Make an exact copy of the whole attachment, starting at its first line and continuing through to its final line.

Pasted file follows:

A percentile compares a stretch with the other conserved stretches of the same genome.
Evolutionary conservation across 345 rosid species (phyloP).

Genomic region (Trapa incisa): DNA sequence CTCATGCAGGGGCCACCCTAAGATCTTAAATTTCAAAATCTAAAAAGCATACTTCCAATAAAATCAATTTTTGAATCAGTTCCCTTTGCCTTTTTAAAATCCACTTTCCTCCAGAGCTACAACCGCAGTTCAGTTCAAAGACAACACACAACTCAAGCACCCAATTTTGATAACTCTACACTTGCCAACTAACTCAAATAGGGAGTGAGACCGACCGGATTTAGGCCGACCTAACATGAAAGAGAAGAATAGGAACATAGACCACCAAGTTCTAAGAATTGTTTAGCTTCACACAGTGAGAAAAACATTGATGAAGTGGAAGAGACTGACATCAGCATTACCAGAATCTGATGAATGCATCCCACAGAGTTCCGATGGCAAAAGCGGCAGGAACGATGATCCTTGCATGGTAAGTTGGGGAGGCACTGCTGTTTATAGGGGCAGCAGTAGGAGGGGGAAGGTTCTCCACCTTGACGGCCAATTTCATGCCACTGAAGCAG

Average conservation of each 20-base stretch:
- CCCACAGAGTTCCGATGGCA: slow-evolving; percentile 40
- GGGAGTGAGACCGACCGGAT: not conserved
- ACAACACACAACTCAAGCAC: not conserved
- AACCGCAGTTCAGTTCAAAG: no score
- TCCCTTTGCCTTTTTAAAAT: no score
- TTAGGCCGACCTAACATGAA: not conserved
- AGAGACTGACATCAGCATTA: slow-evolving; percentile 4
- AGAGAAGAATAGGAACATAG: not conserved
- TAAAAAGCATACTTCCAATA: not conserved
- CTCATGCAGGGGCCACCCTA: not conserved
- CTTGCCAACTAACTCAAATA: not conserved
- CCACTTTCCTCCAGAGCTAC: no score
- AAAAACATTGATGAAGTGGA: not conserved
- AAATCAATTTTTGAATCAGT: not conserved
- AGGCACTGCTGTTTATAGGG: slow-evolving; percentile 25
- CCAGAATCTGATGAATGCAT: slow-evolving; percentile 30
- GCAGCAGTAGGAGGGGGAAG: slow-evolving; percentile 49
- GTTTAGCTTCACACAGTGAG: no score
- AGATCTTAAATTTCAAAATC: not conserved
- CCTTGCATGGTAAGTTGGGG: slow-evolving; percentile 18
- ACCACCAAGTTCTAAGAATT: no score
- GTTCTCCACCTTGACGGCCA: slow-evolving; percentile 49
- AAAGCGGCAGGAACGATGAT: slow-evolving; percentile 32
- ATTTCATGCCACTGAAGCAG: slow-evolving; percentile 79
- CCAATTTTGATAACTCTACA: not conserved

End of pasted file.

A percentile compares a stretch with the other conserved stretches of the same genome.
Evolutionary conservation across 345 rosid species (phyloP).

Genomic region (Trapa incisa): DNA sequence CTCATGCAGGGGCCACCCTAAGATCTTAAATTTCAAAATCTAAAAAGCATACTTCCAATAAAATCAATTTTTGAATCAGTTCCCTTTGCCTTTTTAAAATCCACTTTCCTCCAGAGCTACAACCGCAGTTCAGTTCAAAGACAACACACAACTCAAGCACCCAATTTTGATAACTCTACACTTGCCAACTAACTCAAATAGGGAGTGAGACCGACCGGATTTAGGCCGACCTAACATGAAAGAGAAGAATAGGAACATAGACCACCAAGTTCTAAGAATTGTTTAGCTTCACACAGTGAGAAAAACATTGATGAAGTGGAAGAGACTGACATCAGCATTACCAGAATCTGATGAATGCATCCCACAGAGTTCCGATGGCAAAAGCGGCAGGAACGATGATCCTTGCATGGTAAGTTGGGGAGGCACTGCTGTTTATAGGGGCAGCAGTAGGAGGGGGAAGGTTCTCCACCTTGACGGCCAATTTCATGCCACTGAAGCAG

Average conservation of each 20-base stretch:
- CCCACAGAGTTCCGATGGCA: slow-evolving; percentile 40
- GGGAGTGAGACCGACCGGAT: not conserved
- ACAACACACAACTCAAGCAC: not conserved
- AACCGCAGTTCAGTTCAAAG: no score
- TCCCTTTGCCTTTTTAAAAT: no score
- TTAGGCCGACCTAACATGAA: not conserved
- AGAGACTGACATCAGCATTA: slow-evolving; percentile 4
- AGAGAAGAATAGGAACATAG: not conserved
- TAAAAAGCATACTTCCAATA: not conserved
- CTCATGCAGGGGCCACCCTA: not conserved
- CTTGCCAACTAACTCAAATA: not conserved
- CCACTTTCCTCCAGAGCTAC: no score
- AAAAACATTGATGAAGTGGA: not conserved
- AAATCAATTTTTGAATCAGT: not conserved
- AGGCACTGCTGTTTATAGGG: slow-evolving; percentile 25
- CCAGAATCTGATGAATGCAT: slow-evolving; percentile 30
- GCAGCAGTAGGAGGGGGAAG: slow-evolving; percentile 49
- GTTTAGCTTCACACAGTGAG: no score
- AGATCTTAAATTTCAAAATC: not conserved
- CCTTGCATGGTAAGTTGGGG: slow-evolving; percentile 18
- ACCACCAAGTTCTAAGAATT: no score
- GTTCTCCACCTTGACGGCCA: slow-evolving; percentile 49
- AAAGCGGCAGGAACGATGAT: slow-evolving; percentile 32
- ATTTCATGCCACTGAAGCAG: slow-evolving; percentile 79
- CCAATTTTGATAACTCTACA: not conserved